Hotel Okura Tokyo first opened its doors to the public on May 20, 1962, as the country’s era of rapid growth and modernization finally hit its stride.
Alongside the bullet train and other large-scale infrastructure projects that were completed at the time, the hotel came to embody the growing ascendency of Japan, as the world looked to Tokyo for the ’64 Olympics.
As far as hotels went, there was nothing in Tokyo like the Okura when it was built. Indeed, there’s nothing like it now. Other luxury hotels did exist in the early ’60s, including the Imperial Hotel and the Hotel New Otani Tokyo, but the Okura was in a class of its own, thanks to the work of a design team led by architect Yoshiro Taniguchi.
The team, following guidelines laid down by hotel President Kishichiro Okura, son of prominent entrepreneur Kihachiro Okura, sidestepped the minimal geometry and form-via-function aesthetics of Western modernist design to create a contemporary space rich with decorative indigenous Japanese patterns and traditional craftsmanship.
Despite regular renovations to the facilities, the Okura has physically deteriorated over the past five decades. But now, more than ever, it stands out from the rest as a singular space in a metropolis that is rife with homogenous structures.
Even in its less-than-ideal state, it still manages to attract the world’s political and cultural elite, many of whom have become devoted to this “orphan child” of Japanese modernism, to borrow the words of Harvard architecture professor Toshiko Mori.
“Tokyo is by and large driven by economic forces and the majority of buildings are designed and built by large developers or construction companies, which makes Tokyo appear as a fairly unattractive and generic building landscape,” Mori tells The Japan Times. “Tokyo is one city in the world that requires a diverse repertoire of architecture and this includes keeping significant historical buildings and spaces. It enriches urban experience and will distinguish (the city) from any other fast-developing metropolis.”
To Mori, and many others, the Okura is “a valuable cultural asset … a timeless space where people can observe and experience an optimistic vision of Japan from that time. It is a creative collaboration of artists, artisans, designers and architects.”
It’s somewhat astounding, then, that the Okura’s main building — the oldest and most-loved section of the hotel — will capitulate to the modernizing pull of the city when reconstruction begins this September. In 2019, a year before the Tokyo Olympics, the main building will return in the form of two mixed-use high-rise towers that will likely cost more than ¥100 billion.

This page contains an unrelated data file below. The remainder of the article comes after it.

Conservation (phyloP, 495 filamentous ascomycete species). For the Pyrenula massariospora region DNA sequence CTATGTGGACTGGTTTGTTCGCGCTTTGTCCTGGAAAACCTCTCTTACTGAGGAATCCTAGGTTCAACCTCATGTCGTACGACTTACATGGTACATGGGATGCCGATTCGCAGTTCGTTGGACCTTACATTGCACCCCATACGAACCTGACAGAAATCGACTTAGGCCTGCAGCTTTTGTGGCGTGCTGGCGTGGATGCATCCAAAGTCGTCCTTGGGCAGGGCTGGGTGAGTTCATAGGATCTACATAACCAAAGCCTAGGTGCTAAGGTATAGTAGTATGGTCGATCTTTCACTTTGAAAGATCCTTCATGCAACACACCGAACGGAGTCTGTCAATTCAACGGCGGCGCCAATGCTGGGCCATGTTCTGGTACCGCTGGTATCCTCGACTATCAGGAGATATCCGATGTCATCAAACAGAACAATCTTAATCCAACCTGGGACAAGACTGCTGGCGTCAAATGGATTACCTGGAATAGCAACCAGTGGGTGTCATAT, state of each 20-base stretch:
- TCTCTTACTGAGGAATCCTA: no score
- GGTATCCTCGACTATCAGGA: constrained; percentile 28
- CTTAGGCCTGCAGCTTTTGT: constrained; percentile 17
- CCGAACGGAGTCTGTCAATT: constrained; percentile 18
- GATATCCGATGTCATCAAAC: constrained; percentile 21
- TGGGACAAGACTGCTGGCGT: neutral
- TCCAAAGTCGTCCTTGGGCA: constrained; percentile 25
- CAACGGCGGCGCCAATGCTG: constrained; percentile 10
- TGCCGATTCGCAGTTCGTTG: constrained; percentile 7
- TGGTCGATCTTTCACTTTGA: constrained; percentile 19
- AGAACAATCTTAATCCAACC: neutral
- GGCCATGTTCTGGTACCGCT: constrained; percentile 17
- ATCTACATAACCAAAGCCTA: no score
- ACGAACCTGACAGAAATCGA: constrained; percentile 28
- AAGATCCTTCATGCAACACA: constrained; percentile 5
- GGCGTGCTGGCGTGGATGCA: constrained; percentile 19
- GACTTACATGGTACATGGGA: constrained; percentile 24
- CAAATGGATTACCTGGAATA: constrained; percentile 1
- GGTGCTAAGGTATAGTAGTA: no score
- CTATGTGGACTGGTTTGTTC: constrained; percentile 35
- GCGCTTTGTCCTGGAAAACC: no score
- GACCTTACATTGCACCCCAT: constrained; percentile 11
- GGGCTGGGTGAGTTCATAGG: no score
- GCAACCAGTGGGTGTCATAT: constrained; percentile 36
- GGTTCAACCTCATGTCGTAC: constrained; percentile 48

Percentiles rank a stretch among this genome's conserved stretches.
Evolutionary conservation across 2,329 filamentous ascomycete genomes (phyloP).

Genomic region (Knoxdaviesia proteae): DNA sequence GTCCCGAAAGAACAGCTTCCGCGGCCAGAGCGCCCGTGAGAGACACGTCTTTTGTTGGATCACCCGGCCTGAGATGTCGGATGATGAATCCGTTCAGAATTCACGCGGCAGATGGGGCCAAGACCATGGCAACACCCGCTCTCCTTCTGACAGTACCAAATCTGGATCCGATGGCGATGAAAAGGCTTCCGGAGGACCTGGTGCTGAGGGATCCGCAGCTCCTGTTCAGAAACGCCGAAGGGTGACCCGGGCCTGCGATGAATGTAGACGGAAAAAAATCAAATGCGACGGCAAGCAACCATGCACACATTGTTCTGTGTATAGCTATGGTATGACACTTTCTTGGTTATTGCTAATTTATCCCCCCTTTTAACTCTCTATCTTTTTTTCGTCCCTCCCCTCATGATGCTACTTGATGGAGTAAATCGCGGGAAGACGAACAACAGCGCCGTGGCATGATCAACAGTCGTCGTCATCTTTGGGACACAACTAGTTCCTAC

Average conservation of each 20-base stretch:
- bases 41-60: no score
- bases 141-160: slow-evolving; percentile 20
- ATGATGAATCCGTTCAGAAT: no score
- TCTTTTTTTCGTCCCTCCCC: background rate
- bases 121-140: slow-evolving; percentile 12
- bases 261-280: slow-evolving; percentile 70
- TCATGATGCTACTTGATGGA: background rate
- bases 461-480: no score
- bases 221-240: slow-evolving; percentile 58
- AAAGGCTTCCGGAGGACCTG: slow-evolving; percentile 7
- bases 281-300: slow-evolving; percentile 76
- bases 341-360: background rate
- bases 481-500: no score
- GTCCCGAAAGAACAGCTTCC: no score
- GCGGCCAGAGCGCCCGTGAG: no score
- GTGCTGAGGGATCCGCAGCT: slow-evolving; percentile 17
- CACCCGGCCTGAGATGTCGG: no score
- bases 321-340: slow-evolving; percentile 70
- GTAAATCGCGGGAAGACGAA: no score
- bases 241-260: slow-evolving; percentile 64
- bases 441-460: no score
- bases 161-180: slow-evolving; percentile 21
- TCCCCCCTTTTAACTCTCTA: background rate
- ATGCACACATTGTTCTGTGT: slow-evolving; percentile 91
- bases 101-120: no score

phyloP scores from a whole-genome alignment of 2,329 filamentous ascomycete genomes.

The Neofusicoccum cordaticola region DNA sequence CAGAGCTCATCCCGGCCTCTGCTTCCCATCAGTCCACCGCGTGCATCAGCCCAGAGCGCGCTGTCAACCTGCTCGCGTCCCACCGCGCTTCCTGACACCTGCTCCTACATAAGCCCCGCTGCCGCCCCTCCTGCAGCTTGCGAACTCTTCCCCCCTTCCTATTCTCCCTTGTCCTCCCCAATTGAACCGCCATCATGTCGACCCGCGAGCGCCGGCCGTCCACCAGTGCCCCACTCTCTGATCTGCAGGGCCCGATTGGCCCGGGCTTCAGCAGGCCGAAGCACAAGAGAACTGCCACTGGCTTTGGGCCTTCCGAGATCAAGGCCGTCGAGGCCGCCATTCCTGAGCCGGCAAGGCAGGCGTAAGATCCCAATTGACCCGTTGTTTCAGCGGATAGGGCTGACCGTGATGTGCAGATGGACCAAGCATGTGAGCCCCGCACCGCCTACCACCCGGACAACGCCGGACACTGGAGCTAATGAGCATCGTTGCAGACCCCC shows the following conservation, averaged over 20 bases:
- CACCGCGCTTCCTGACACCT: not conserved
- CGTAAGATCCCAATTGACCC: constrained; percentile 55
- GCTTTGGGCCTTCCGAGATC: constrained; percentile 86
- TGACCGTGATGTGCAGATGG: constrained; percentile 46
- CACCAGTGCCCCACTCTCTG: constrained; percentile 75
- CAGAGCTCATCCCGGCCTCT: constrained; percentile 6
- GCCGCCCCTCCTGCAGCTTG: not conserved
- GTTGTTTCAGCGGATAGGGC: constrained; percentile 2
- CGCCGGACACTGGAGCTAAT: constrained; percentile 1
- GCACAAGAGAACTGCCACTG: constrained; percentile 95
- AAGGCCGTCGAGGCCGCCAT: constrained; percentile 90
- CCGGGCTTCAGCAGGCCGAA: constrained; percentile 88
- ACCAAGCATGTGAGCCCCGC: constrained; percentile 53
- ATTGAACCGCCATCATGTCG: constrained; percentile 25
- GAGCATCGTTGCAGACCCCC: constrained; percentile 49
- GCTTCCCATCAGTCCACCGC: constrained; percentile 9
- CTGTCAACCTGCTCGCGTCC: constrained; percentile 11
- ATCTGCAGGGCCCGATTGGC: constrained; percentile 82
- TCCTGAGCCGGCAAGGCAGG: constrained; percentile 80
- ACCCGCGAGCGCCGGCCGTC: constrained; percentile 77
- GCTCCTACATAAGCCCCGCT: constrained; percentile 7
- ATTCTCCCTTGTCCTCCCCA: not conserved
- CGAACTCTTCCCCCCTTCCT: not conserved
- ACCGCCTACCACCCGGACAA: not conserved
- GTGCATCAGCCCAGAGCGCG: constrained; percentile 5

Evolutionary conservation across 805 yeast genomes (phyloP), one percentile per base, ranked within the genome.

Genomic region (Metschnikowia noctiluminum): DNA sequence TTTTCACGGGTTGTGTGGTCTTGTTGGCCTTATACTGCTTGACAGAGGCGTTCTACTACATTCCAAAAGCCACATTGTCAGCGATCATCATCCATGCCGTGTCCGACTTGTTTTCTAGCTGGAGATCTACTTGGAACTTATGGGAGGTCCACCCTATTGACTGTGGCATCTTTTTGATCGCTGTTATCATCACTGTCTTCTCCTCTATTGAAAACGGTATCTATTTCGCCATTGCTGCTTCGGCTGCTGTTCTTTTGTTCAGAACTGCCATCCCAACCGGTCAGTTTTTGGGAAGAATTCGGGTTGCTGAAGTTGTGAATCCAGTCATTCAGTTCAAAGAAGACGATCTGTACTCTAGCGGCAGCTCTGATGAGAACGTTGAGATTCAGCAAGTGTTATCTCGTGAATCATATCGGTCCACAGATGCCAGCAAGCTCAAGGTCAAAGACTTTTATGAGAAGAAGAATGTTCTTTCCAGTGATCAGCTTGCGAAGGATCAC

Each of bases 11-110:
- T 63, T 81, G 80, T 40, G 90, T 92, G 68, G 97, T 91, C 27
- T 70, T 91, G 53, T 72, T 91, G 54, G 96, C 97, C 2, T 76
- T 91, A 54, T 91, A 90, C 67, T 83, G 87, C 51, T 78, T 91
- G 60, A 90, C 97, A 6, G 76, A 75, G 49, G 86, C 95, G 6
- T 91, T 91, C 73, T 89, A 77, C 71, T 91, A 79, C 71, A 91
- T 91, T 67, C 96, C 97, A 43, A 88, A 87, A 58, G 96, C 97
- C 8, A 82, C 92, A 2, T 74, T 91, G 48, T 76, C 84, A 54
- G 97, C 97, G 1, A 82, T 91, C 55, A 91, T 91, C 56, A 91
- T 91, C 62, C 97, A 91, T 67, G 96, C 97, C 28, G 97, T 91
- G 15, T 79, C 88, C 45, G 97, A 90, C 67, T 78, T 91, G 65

The famous blue namakokabe (sea cucumber) tiles on the hotel’s exterior, reminiscent of rural storehouses and castles, will disappear. Taniguchi’s compact entrance, which opens out into a luxuriously spacious lobby, with its ikebana display changed each month by the Sekiso-Ryu flower-arranging school for more than five decades, will also disappear. The slightly fraying lobby chairs, the tatami mat-colored carpet, each patterned piece of hanging fabric, each decorative tile and every hexagonal lantern will be removed as the hotel is taken apart piece by piece.
Lovers of Japanese architecture and design have found it inexplicable that an icon as historically valuable as the Okura could be destroyed for economic reasons alone. Frustrated and disheartened, Monocle magazine began an online “Save the Okura” petition in 2014. “Change and construction are features of life in Tokyo and contribute to the city’s thrilling sense of purpose and energy,” writes Fiona Wilson, the Tokyo bureau chief of Monocle, “but should they come at the expense of the capital’s history and identity?”
Tomas Maier, creative director of fashion brand Bottega Veneta, echoed those concerns by bringing together a cadre of architecture fans and experts to raise awareness about preserving the Okura, including the aforementioned Mori, a professor of architecture at the Harvard University Graduate School of Design. In a March interview with Architectural Digest magazine, Mori singled out the hotel’s use of traditional craft as the reason why the building is so valuable.
“It’s specific to this building,” Mori says. “There are references to traditional craft in other projects, but you don’t ever see actual handiwork blending in so seamlessly with modern architecture.”
It’s an afternoon in May and Hotel Okura Tokyo’s managing director and general manager, Akira Nishimura, sits down at a corner table in the Orchid Room restaurant — his favorite part of the hotel. Above us, the strings of hexagonal bead lamps — inspired by ancient glass beads discovered in burial mounds from the Kofun Period (250-552) — are only slightly lit, and diffused light passes through paper screens.
Nishimura is the manager the hotel deserves: knowledgeable about contemporary design and architecture, and just as passionate about tradition and craft. He begins by discussing how the hotel relates to domestic history, but I attempt to veer him into the present, asking how the Okura fits into the canon of modernist design.
“No,” Nishimura says, “it’s completely different. This is not a Western hotel and was never intended to be a one.”
When people say the Okura is an example of “Japanese modernism,” Nishimura says, the emphasis should be on the former rather than the latter. To him, this is more of a traditionally Japanese space than an example of modernist design.
Kishichiro Okura wanted his hotel to embody the concept of wa (harmony), but Nishimura says that, in reality, the hotel’s president was more specific than that in his talks with Taniguchi and the other architects. “(He) said the image (of the hotel) should be the Heike Nokyo scrolls and that the century should be set in the Muromachi Period (1392-1573),” Nishimura says.